The average 30-year fixed rate mortgage fell slightly to 3.96% from 3.97% last week, despite the Federal Reserve’s recent decision to raise short-term interest rates from near zero for the first time in nearly a decade.
The decline, reported Thursday by mortgage giant Freddie Mac, means would-be homeowners are likely to face only a gradual rise of the historically low mortgage rates of the last several years as they navigate the real estate market.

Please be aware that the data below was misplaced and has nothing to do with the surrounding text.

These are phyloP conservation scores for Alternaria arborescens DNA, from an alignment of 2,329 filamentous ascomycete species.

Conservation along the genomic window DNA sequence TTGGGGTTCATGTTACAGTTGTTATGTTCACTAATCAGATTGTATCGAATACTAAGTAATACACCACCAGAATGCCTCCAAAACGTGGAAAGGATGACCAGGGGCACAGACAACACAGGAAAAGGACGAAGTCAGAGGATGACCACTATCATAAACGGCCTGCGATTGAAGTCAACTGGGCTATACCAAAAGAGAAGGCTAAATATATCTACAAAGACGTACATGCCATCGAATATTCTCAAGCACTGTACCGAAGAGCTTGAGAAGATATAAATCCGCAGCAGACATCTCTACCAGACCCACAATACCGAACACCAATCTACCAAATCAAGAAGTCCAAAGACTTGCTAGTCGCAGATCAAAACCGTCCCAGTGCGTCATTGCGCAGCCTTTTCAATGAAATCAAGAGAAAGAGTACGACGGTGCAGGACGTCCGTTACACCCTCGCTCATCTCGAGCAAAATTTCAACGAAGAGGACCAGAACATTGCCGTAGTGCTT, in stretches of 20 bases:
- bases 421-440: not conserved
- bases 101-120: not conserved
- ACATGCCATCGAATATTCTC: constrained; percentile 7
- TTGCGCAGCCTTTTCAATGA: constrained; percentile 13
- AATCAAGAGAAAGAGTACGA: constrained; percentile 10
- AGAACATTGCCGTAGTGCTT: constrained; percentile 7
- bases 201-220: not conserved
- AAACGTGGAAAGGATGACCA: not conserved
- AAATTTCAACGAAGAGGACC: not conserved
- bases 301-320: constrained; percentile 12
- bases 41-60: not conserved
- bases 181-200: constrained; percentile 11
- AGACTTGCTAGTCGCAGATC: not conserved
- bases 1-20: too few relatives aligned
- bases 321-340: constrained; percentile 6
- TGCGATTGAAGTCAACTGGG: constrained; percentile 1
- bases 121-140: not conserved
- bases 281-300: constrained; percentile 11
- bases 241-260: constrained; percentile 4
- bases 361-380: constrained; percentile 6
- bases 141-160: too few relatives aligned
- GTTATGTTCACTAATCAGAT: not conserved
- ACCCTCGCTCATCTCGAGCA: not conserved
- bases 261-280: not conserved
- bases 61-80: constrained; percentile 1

Last week’s rate is slightly higher than the 3.83% average for a 30-year fixed rate mortgage at this time last year, Freddie Mac reported.
“Long-term interest rates will not spike in response to the Federal funds rate increase,” Sean Becketti, Freddie Mac’s chief economist, said in a statement issued with the weekly update. “While we expect the 30-year mortgage rate to be above 4% in early 2016, we anticipate rates will gradually increase, averaging 4.4% for the year.”